Fiction A to Z
Ordinary People by Diana EvansSet in: South London and its suburbs, and featuring two couples during a year of relationship crises.
Why you might like it: Pop culture and historical moments (John Legend's music, the election of Barack Obama) populate this tale of modern life.
For fans of: Zadie Smith's multicultural NW, or Richard Yates' mid-life crisis novel Revolutionary Road.
The Golden State by Lydia KieslingStarring: anxious mother Daphne, who struggles to raise her young daughter alone when her husband is barred from returning to the U.S.
What happens: Seeking solace, Daphne leaves San Francisco for the rural mobile home she inherited from her grandparents. But what she finds in Paiute County is just more loneliness and strife.
Why you might like it: From the new-mother blues to immigration issues, this insightful debut provides a sensitive -- and occasionally humorous -- glimpse of modern community.
She Would Be King by Wayétu MooreWhat it is: a dramatic reimagining of the founding of Liberia, with touches of magic and memorable characters.
Starring: West African Gbessa, shunned as a witch; preternaturally strong former slave June; and mixed race Jamaican Norman, who can disappear. In the fight for freedom, their unique traits become powerful strengths.
Why you might like it: Eloquent and perceptive, this genre-defying debut is both a brisk adventure and a thoughtful examination of colonialism and resistance.
The Dinner List by Rebecca SerleWhat it's about: In this wish-fulfillment tale, Sabrina Nielsen arrives at her 30th birthday party to see that the guests are her answers to the ice-breaking question, "Who in all of history would you like to share a meal with?"
The guests: sentimental best friend Jessica; the father who abandoned Sabrina as a child (and who has since died); her on-again, off-again lover, Tobias; a college philosophy professor...and Audrey Hepburn, who adds some class and magic to the proceedings.
Home After Dark by David SmallWhat it is: a dark coming of age story, in which isolated young Russell Pruitt tries to make sense of the world in a poor, racially divided town in 1950s California.
Art alert: stark black and white (and grey) images relate the often-bleak events.
Is it for you? With a fair amount of violence, cruelty, bullying, profanity, and explicit sex, this angst-filled graphic novel isn't for everyone, but moments of beauty make this difficult story worth following.
I Liked My Life by Abby FabiaschiStarring: recently deceased wife and mother Maddy, who begins meddling from beyond the grave when she sees how her suicide shattered her family's lives.
Why you might like it: Sprinkled with humor, this sympathetic take on coping with death offers the perspectives of several complex characters and a moving view on marriage and parenthood.
Want a taste? "I found the perfect wife for my husband."
The Whole Town's Talking by Fannie FlaggWhat it's about: Founded in 1889, Elmwood Springs, Missouri has flourished over the last 150 years. As has the town cemetery -- everyone buried there quickly "wakes up" to catch up with long-departed friends and family members!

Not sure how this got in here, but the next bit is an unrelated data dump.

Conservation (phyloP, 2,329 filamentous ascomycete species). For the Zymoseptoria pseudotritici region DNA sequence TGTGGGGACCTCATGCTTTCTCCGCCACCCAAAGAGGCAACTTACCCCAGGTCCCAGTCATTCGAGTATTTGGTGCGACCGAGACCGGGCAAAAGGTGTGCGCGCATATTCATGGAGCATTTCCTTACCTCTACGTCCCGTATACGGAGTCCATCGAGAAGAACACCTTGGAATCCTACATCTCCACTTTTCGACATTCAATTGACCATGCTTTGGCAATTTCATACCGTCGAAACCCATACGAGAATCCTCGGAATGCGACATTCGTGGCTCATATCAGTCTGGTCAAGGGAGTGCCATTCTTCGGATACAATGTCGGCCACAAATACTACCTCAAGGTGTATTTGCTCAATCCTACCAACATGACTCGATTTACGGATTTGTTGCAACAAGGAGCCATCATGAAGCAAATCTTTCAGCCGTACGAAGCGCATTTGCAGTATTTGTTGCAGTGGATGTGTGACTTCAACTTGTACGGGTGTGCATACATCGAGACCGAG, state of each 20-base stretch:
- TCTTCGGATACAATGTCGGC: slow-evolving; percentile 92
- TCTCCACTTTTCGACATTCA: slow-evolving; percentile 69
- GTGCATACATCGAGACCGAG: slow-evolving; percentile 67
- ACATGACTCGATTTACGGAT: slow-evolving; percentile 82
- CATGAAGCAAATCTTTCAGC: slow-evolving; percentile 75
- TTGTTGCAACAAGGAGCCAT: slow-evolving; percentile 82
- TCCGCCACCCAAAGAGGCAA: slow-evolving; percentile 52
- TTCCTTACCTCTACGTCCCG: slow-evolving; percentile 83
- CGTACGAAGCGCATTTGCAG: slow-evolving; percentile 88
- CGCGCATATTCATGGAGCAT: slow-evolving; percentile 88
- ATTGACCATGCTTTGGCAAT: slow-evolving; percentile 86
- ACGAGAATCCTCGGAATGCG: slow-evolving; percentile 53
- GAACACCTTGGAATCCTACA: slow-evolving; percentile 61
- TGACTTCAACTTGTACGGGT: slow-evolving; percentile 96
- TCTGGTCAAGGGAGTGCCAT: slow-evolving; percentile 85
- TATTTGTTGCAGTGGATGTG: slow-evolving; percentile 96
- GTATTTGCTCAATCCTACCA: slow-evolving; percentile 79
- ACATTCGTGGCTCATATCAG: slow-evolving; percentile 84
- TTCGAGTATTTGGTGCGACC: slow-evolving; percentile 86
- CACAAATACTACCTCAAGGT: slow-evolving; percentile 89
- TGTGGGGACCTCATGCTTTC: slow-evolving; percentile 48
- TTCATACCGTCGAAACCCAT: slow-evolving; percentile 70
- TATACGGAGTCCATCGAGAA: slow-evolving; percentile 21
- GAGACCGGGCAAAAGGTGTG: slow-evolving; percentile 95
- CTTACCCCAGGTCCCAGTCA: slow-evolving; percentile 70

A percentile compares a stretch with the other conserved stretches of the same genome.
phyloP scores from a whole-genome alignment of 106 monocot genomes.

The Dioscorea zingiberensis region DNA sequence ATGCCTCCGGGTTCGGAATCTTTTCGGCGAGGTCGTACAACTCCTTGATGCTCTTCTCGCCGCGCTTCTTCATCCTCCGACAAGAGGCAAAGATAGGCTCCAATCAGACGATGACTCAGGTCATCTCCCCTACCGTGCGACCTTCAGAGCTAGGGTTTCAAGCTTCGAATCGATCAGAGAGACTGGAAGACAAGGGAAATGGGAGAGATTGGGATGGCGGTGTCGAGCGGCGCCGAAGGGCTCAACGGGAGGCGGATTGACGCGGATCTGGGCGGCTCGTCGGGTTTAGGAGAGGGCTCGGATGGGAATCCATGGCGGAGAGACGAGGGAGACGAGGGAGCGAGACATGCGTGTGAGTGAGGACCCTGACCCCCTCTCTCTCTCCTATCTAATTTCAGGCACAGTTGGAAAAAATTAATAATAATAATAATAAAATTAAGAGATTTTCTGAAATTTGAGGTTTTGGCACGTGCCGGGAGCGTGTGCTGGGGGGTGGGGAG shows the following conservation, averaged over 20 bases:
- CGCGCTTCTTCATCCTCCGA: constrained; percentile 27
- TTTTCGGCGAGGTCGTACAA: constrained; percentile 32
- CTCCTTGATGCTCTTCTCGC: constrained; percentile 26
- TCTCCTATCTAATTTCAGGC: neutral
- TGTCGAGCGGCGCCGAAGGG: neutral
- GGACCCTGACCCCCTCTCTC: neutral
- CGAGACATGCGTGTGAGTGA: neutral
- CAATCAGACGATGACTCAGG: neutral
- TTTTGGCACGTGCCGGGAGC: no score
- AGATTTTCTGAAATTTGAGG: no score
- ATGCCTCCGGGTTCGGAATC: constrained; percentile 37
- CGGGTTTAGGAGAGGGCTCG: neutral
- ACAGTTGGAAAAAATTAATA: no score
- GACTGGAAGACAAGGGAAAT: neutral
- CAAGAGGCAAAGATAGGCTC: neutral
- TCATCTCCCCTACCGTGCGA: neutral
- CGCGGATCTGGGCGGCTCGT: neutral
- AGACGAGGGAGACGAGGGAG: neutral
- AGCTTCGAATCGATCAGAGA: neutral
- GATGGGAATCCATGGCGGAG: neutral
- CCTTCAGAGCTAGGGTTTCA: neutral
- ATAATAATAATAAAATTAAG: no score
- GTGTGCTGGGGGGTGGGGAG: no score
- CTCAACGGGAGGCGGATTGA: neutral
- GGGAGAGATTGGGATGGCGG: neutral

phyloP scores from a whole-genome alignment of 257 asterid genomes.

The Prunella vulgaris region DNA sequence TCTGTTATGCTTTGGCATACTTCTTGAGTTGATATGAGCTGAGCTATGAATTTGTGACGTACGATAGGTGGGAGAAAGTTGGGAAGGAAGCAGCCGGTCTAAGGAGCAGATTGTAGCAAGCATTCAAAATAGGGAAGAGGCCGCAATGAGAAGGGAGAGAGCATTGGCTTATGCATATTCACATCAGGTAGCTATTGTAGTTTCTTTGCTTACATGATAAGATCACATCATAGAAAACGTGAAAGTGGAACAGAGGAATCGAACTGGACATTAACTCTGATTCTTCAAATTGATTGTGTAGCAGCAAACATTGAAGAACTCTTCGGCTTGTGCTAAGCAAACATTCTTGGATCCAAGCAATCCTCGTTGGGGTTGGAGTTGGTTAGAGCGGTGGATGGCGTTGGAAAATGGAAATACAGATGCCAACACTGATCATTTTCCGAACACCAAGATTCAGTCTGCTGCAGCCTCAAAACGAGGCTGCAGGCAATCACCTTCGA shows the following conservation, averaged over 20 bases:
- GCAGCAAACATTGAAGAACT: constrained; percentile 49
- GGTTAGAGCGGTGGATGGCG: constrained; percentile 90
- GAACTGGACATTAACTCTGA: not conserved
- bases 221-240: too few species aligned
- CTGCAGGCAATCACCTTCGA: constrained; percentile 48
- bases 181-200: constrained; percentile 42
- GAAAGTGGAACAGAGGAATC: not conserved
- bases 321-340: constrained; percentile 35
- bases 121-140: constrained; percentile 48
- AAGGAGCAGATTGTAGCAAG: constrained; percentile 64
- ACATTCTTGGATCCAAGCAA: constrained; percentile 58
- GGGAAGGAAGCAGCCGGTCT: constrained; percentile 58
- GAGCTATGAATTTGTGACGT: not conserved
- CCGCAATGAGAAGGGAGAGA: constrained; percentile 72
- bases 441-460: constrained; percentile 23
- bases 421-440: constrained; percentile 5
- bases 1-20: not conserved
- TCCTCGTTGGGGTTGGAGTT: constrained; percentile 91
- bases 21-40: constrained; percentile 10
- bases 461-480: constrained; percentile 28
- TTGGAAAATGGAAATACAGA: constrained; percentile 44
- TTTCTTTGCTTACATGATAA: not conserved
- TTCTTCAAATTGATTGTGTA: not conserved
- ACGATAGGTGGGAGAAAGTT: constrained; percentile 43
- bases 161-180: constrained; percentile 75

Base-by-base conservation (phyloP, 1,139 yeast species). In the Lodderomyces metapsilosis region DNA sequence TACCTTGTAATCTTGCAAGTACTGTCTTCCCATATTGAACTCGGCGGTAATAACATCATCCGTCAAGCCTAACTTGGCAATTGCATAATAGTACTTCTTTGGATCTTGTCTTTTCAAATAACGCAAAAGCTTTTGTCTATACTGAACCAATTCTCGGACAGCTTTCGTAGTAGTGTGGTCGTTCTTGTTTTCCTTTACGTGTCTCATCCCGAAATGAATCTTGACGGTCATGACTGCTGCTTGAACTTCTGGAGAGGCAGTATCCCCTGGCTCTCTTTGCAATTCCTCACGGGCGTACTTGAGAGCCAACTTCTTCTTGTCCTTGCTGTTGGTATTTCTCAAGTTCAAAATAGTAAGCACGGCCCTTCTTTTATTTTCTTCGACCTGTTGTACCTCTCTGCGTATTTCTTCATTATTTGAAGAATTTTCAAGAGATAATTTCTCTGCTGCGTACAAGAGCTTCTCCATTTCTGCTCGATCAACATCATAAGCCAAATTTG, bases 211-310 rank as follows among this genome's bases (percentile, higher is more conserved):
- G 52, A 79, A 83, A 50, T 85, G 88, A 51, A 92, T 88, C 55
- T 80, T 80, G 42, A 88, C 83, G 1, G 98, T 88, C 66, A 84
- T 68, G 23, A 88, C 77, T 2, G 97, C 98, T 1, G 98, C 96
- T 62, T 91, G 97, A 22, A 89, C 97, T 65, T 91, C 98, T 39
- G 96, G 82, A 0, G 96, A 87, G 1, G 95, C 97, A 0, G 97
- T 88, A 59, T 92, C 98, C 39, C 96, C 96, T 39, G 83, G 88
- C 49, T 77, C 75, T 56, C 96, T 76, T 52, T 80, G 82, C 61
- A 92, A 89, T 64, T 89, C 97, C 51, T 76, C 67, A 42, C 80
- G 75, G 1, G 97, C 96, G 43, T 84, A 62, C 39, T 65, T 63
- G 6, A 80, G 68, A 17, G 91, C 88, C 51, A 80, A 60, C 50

Don't miss: quirky characters, warm humor, and a close-knit community.
Why you might like it: This epic family saga combines historical detail with an intriguing premise and a teasing murder mystery.
Secondhand Souls by Christopher MooreThe set-up: In A Dirty Job, secondhand-shop owner Charlie Asher learned he worked for Death, collecting souls in San Francisco. In Secondhand Souls, those souls are being stolen, and Charlie himself is trapped without a body.
Is it for you? As with anything by Christopher Moore, an appreciation of the absurd, for jokes both clever and rude, and of outsize characters are all necessary to enjoy this irreverent take on life after death.
The Afterlives by Thomas PierceStarring: small-town loan officer Jim Byrd, who was technically dead for five minutes before reviving. He's rather disappointed that nothing profound accompanied the experience.
Why that matters: Seeking answers, Jim turns to investigating ghost sightings, psychic readings, and other potentially supernatural activities that now appear commonplace.
Why you might like it: Numerous plots, a breezy tone, and an accessible tinge of science fiction bring light to that common question -- what happens to us after we die?
The Lovely Bones by Alice SeboldThe premise: For nearly ten years after her violent murder, 14-year-old Susie Salmon watches over her family and friends from a kind of interim heaven, observing as they try to come to terms with her death.
Did you know? First published in 2002, this delicate debut novel, which received high praise for its treatment of a difficult subject was a long-running bestseller (and an Oscar-nominated film).
What to read next: The Good Sister by Jamie Kain. Though written for teens, it's another emotionally powerful tale of an untimely death.